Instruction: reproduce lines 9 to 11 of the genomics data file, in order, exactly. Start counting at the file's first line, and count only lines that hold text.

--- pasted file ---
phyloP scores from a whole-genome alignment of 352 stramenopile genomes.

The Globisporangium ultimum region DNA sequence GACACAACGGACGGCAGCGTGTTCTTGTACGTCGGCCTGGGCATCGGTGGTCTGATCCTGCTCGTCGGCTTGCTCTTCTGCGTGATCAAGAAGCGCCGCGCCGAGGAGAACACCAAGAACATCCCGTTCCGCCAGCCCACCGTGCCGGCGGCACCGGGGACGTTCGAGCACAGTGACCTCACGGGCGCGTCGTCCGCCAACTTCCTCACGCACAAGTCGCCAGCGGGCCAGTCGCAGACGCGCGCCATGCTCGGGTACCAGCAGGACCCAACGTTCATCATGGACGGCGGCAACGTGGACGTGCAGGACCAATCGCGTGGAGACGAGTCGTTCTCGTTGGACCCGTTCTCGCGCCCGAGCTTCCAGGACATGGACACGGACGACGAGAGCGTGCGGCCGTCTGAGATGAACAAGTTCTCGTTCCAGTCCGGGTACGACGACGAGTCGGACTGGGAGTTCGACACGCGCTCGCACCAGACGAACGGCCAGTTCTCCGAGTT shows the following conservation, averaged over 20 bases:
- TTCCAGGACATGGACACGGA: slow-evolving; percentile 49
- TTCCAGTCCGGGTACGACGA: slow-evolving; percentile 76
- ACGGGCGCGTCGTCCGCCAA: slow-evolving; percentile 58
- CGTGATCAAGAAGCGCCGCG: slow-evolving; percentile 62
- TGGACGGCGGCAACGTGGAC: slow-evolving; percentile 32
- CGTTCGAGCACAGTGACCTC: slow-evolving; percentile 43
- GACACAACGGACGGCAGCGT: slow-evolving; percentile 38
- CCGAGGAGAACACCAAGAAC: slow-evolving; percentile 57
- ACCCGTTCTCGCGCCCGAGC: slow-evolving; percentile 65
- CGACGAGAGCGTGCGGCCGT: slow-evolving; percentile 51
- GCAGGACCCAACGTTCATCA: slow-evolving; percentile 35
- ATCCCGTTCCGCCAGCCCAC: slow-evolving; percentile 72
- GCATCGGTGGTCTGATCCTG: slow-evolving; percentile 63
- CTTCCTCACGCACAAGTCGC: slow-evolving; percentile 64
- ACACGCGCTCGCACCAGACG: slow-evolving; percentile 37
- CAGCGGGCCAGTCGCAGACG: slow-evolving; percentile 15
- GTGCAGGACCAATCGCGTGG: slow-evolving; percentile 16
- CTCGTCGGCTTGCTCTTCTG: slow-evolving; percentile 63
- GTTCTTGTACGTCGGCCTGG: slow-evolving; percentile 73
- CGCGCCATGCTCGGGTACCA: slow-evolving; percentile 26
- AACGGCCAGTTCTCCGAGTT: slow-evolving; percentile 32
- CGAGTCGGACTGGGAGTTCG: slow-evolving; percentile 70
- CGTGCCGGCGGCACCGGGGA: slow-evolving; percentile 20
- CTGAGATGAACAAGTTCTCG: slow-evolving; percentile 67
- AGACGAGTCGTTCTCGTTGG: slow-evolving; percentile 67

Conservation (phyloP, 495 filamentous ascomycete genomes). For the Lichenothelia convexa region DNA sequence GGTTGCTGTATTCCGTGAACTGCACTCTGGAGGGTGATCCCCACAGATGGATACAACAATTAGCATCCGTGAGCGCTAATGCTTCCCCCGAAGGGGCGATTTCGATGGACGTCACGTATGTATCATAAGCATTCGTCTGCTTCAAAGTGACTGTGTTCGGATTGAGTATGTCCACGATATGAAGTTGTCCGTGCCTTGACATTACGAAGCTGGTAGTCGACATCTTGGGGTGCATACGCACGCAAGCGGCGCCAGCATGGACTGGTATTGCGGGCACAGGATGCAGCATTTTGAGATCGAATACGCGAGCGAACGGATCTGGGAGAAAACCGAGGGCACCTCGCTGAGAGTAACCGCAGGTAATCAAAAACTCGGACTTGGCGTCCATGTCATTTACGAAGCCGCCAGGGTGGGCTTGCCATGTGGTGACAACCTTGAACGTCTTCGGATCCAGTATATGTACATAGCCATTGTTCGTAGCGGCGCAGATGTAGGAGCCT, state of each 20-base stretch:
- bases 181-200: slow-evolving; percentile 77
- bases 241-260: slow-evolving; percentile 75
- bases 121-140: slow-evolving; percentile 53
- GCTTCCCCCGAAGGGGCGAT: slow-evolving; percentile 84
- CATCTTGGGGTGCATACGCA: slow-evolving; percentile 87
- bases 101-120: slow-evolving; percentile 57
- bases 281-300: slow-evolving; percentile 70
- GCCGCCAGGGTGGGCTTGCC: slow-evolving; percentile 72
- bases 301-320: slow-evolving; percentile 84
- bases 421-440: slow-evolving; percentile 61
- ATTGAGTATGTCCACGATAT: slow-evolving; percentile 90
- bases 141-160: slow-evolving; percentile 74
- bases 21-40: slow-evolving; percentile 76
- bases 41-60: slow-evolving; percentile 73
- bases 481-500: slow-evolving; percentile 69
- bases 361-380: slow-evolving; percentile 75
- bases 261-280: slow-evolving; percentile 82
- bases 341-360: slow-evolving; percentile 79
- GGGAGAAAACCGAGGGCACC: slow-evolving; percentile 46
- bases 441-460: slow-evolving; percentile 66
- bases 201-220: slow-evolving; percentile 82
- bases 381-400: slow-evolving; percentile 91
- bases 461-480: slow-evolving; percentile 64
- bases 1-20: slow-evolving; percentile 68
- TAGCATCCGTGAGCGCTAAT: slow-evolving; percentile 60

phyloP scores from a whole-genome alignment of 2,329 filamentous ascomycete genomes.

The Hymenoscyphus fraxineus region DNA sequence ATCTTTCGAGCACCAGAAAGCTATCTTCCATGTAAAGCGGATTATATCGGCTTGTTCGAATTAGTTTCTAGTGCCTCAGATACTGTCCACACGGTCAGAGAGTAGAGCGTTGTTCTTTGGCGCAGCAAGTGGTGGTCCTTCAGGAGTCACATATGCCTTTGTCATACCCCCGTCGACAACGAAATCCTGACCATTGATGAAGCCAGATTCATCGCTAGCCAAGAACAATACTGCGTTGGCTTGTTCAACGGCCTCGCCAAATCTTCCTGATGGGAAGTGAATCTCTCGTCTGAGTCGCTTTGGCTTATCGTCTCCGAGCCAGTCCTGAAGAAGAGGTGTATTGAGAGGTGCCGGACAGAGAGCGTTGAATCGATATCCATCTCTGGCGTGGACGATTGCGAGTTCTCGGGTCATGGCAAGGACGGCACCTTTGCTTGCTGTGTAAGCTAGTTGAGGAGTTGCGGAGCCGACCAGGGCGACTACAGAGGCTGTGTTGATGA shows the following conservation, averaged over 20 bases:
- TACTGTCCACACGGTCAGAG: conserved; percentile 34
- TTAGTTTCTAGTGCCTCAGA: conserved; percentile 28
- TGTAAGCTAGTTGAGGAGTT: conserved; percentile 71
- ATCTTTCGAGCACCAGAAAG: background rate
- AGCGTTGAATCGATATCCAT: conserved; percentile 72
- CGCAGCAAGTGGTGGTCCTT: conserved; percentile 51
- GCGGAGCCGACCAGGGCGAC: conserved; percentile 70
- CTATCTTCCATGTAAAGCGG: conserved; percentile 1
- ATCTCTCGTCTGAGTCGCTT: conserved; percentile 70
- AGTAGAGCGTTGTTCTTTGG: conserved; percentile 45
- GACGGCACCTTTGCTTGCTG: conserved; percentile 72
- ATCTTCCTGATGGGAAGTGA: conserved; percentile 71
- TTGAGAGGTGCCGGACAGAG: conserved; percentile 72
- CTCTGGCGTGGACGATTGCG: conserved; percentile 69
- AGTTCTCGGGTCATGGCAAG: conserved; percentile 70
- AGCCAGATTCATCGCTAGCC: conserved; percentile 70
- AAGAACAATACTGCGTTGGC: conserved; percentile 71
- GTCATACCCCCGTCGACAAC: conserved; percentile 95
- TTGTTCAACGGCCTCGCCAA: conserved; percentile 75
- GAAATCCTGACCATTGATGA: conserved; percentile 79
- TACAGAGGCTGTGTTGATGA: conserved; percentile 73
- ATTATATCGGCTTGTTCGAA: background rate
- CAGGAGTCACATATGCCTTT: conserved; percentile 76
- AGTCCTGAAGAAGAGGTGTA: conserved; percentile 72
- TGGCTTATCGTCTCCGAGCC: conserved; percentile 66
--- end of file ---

- GACACAACGGACGGCAGCGT: slow-evolving; percentile 38
- CCGAGGAGAACACCAAGAAC: slow-evolving; percentile 57
- ACCCGTTCTCGCGCCCGAGC: slow-evolving; percentile 65